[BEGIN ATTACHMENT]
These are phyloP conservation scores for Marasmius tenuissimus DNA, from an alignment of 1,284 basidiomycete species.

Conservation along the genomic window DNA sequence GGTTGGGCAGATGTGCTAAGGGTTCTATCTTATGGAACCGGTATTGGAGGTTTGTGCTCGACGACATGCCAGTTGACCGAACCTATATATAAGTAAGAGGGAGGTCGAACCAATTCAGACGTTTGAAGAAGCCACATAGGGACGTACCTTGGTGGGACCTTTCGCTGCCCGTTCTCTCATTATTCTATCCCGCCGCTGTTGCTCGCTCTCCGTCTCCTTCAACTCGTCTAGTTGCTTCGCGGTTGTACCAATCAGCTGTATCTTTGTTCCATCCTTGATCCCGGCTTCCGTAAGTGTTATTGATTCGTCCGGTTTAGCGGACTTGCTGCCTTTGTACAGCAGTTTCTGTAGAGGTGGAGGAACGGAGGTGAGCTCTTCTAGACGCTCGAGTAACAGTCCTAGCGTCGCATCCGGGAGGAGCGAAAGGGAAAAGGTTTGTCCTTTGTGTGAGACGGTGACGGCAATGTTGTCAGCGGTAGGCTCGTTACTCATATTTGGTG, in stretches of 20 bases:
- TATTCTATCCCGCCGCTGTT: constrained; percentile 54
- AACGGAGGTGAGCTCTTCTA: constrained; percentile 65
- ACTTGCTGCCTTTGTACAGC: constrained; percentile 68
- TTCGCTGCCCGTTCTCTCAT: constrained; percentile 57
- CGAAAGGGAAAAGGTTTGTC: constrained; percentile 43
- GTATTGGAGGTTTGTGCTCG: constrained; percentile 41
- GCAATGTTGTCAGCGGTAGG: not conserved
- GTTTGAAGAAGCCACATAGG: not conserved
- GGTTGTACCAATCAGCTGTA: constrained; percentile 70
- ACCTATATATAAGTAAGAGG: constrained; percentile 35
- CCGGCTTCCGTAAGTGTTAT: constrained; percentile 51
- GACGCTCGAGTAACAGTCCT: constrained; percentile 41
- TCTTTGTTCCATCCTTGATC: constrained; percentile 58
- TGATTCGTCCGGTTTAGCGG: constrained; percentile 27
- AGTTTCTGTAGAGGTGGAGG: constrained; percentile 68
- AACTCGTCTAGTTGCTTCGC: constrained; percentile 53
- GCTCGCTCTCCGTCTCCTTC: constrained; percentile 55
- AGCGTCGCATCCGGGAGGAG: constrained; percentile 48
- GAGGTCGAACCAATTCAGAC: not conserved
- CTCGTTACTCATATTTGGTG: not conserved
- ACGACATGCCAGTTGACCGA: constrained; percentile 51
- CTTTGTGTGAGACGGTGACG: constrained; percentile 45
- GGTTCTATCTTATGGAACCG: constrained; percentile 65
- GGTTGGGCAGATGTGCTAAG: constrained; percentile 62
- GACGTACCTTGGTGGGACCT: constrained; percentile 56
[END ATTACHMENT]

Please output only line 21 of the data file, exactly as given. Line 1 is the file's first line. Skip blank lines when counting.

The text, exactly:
- GAGGTCGAACCAATTCAGAC: not conserved